Ever thought about moving to a new country to build your life, raise your family or even retire? If so, there are a number of things to consider to help make the transition smoother. Mindi Banach, Tax and Estate Planner, TD Wealth, joins Kim Parlee to talk about what people should know about this major life decision.
* Maybe it could be maybe raising your kids a new place. Maybe it's retiring to a new place. But everyone, I think, has the fantasy of maybe doing something like that. So let's start from the beginning. What are the things you need to think about getting in order?
* The first thing that you need to do is do your research. You want to understand what the custom and the cultures are in that new country, but you also want to understand the tax and the immigration laws. I mean, you're going to need to know what visa requirements that you need in order to live, work, or study in that country.
* In addition to researching, you want to understand, financially, can you afford to move? So understanding your financial plan, your financial budget. What is your living situation going to be? What is your transportation situation going to be? You want to make certain that your documents are in order-- so your passport, your vaccination card, your driver's license, your estate planning documents. Which documents do you need to update and which documents are you going to need to replace when you move to a new country?
* I was thinking it was fun, and now I'm like, it's a lot of work.
* It can be.
* Yes, I think it is. OK, from a tax perspective-- you named a couple little things in there, but what else do we need to think about? And I'm sure there's a lot.
* Yeah, this is the big question. This is a loaded question. And the first thing that you really need to consider when it comes to a tax perspective is understanding your residency because here in Canada, the tax system is based on Canadian residency. So for instance, if you are a resident of Canada, you will be taxed on your worldwide income, and you likely will be required to file a tax return here in Canada.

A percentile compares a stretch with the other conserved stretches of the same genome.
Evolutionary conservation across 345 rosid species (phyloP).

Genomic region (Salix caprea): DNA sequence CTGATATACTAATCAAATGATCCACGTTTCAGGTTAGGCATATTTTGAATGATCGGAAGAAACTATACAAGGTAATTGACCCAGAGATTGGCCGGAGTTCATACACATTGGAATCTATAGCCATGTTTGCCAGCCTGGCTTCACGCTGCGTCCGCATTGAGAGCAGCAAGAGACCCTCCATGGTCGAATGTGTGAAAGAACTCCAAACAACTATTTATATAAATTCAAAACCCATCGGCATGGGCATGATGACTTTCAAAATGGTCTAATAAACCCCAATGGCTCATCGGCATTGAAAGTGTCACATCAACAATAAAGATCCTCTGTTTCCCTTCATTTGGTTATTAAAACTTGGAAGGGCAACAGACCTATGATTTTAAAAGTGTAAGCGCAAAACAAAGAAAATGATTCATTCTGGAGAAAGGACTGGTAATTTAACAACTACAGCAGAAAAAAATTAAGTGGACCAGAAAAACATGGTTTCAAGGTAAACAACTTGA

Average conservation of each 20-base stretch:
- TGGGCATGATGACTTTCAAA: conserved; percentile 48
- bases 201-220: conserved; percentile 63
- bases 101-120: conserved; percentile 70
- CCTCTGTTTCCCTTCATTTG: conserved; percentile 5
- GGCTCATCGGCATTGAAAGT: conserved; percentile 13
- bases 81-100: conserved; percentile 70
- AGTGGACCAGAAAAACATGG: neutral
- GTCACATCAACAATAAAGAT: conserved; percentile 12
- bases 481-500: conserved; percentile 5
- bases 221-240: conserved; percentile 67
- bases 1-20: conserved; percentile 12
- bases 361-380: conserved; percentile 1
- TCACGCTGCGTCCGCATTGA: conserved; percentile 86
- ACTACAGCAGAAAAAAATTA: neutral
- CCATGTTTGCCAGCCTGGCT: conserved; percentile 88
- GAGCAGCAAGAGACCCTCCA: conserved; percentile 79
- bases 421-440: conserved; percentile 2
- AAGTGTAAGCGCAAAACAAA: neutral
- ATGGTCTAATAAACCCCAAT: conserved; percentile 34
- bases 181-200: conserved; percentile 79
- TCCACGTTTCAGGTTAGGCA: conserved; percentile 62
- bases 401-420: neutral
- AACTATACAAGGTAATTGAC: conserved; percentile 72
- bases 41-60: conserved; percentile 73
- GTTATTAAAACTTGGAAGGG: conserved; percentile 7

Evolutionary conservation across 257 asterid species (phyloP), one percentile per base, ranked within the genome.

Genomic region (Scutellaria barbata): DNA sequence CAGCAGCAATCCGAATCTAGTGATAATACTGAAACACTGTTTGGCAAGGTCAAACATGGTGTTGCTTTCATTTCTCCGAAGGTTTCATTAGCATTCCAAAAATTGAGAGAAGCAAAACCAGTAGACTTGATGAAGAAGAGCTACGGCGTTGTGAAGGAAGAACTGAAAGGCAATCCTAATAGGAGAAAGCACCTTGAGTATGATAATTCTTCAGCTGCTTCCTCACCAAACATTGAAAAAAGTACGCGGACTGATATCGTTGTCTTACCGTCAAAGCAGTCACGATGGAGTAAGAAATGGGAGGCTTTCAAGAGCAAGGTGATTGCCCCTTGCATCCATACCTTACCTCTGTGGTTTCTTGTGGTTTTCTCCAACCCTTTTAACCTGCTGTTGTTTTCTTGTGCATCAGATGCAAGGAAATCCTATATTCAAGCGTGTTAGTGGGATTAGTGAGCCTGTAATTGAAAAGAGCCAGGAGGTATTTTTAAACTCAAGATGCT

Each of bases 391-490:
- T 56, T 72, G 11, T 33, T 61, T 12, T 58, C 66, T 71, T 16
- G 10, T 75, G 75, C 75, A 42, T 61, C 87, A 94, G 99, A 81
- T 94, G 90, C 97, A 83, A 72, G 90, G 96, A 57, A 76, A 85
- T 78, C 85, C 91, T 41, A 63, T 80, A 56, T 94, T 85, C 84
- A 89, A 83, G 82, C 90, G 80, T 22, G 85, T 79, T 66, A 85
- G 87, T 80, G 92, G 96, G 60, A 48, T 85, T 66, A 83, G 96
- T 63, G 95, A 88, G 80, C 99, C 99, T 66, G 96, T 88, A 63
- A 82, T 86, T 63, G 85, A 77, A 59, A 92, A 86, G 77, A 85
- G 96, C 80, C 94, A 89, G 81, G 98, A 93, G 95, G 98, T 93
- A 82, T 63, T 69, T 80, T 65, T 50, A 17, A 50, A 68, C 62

* If, however, you are a non-resident of Canada-- and I want to emphasize and highlight we are not talking about Canadian citizenship. We're talking about Canadian residency. Again, if you're a non-resident of Canada, you're only going to be taxed on your Canadian source income. And whether or not you're going to be required to file a Canadian tax return, if at all, is going to be dependent on the specific type of Canadian source income you receive.
* One other thing that I do want to highlight here is that there is a possibility that you may be a dual resident of both Canada and another country. And if that's the case, you want to be concerned about double taxation.
* Right, because everybody wants the full tax then.
* Exactly. Now, Canada does have tax treaties with certain jurisdictions and certain countries that may decrease or eliminate that double taxation risk. But Canada does not have a tax treaty with every country. So if you are moving to a country that Canada does not have a tax treaty with, obviously, you may want to consider some pre immigration planning, because you may be subjected to double taxation, which you don't want.
* We don't want. The single taxation is hard enough as it is. OK, so if you are a Canadian resident, you're considered a Canadian resident from a tax perspective, it's probably somewhat similar to what it is today. If you are declared a non-resident, it's different. How does one become a non-resident? What does that entail?
* So the determination of residency status is going to be on a case-by-case basis by the CRA. And the first thing you need to really assess is your residential ties to Canada. And the CRA actually has a list of what they consider to be the significant residential ties to Canada.
* So, for example, owning a home in Canada, having a spouse and/or dependents living in Canada-- those are considered significant residential ties. The CRA also has a list of secondary residential ties. So, for example, Canadian passports, Canadian driver's license, owning Canadian bank accounts. And in order to declare yourself to be a non-resident, it's not a matter of just making some sort of verbal declaration. You actually have to take some actions to become a non-resident.